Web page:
Some of the attributes of carbon nanotubes include elasticity, ultra-high tensile strength, light weight, high electrical conductivity, high heat conduction, and moderate resistivity. These attributes make them interesting for the development of new display technologies, the reinforcement of polymer structures for aerospace and automotive applications, interconnects for high speed IT applications, and a whole variety of gas and pressure sensors. The ability to fill the hollow interiors of the nanotubes with other atoms and molecules makes them applicable for the storage of hydrogen in fuel cells and potentially useful in drug delivery. Some research groups are spinning carbon nanotubes into yarns with a view to creating light and effective bullet proof vests or other garments that can withstand demanding environments, or to be used to monitor and transmit information on the health and well-being of a patient.
The Institute of Nanotechnology welcomes the recently-published work by Poland et al as an early attempt to quantify the hazard carbon nanotubes might pose if they are inhaled. Many of the proposed applications of carbon nanotubes will mean that they are fixed into a matrix whereby the risk of inhalation will be substantially minimised. Any risk is therefore mainly to individuals who are involved in the production of carbon nanotubes and the products they are incorporated into, and who may be exposed, if care is not taken, to inhalation of these ‘free' nanotubes. Products containing nanotubes will also have to be assessed before coming in to the marketplace for any risks that might occur at the end of the life cycle of the product, with the means put in place to manage those risks.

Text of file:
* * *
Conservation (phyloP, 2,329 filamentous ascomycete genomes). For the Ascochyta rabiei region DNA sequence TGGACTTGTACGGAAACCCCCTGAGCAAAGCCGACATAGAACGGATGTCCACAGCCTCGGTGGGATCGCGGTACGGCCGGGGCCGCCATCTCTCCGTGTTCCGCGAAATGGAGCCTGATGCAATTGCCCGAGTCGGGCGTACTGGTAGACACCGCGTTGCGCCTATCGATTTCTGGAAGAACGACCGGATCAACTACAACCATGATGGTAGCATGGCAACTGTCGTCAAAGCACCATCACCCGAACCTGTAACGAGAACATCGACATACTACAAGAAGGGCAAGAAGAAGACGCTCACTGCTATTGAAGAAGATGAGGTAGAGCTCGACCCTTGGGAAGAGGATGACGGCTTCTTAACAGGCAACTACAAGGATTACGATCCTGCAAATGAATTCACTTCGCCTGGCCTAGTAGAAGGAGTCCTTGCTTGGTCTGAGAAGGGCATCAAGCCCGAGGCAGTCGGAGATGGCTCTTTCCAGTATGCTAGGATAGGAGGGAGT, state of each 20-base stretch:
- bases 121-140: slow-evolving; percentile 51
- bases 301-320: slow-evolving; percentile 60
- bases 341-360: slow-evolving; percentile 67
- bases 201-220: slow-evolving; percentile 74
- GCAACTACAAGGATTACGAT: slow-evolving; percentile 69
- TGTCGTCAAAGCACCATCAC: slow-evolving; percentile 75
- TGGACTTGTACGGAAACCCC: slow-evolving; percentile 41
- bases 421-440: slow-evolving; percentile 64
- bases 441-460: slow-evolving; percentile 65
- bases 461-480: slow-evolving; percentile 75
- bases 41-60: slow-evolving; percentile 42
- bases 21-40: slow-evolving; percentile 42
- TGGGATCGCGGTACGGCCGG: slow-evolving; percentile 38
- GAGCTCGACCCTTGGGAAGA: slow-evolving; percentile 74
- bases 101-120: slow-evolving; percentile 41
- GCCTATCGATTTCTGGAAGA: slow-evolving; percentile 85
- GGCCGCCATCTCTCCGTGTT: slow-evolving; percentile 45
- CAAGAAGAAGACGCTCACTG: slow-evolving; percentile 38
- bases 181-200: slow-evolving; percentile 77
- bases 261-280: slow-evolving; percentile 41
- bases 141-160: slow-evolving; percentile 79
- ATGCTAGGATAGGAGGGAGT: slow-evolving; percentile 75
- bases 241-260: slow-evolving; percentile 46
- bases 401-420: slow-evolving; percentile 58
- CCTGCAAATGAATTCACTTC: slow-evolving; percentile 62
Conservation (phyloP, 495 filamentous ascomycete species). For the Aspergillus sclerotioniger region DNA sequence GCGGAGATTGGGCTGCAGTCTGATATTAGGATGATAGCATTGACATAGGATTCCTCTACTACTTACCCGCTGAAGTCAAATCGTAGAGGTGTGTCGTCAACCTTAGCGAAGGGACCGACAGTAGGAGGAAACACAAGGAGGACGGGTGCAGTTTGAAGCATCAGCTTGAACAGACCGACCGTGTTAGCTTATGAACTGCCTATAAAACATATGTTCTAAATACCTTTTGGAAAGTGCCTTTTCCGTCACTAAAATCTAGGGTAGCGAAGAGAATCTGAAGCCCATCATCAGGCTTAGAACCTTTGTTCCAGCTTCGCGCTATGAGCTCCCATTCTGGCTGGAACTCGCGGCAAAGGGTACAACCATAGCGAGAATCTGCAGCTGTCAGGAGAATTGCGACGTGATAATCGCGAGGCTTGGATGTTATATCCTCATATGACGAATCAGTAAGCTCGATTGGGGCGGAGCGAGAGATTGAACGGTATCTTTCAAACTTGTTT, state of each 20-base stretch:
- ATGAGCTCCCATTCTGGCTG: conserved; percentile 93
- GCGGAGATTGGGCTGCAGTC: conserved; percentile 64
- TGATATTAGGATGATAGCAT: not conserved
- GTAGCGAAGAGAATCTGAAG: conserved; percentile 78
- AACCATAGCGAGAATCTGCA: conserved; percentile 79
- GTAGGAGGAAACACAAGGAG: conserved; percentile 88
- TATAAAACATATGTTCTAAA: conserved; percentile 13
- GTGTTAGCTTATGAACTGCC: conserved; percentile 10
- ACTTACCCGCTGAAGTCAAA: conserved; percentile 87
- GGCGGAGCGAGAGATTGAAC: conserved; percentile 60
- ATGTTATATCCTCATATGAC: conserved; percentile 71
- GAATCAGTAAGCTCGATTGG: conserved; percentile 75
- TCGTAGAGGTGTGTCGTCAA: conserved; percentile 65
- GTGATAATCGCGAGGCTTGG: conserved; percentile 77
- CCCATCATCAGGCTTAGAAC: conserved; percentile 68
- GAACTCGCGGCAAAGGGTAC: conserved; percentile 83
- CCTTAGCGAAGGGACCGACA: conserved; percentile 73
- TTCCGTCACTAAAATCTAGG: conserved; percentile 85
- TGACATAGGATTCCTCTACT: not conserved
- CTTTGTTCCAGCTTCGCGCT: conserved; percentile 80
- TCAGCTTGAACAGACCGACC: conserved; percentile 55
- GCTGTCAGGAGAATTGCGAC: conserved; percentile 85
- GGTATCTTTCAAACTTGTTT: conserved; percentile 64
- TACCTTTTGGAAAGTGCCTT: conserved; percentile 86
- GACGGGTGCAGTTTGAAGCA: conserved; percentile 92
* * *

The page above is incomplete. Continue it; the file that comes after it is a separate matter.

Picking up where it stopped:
Standards for the production of carbon nanotubes, their characterisation, handling and labelling practices are expected to assist commercialisation as well as building confidence for managing potential risks. A range of technical specifications for carbon nanotubes are being developed by the International Standards Organisation (ISO) Technical Committee 229. The output will cover subjects such as measurements and their limitation, characterisation, and a format for reporting the content of products. The ISO Framework for Life Cycle Assessment (ISO 14040:2006) has been deemed suitable for nanomaterials and products enabled by nanomaterials such as carbon nanotubes. In addition, the British Standards Institute (BSI) has laid down guidelines for safe handling and disposal of manufactured nanomaterials (PD 6699 -2: 2007). The scope of the guidelines covers all nanostructured materials and nanomaterials including carbon nanotubes, as specified in the publicly available specification (PAS 136).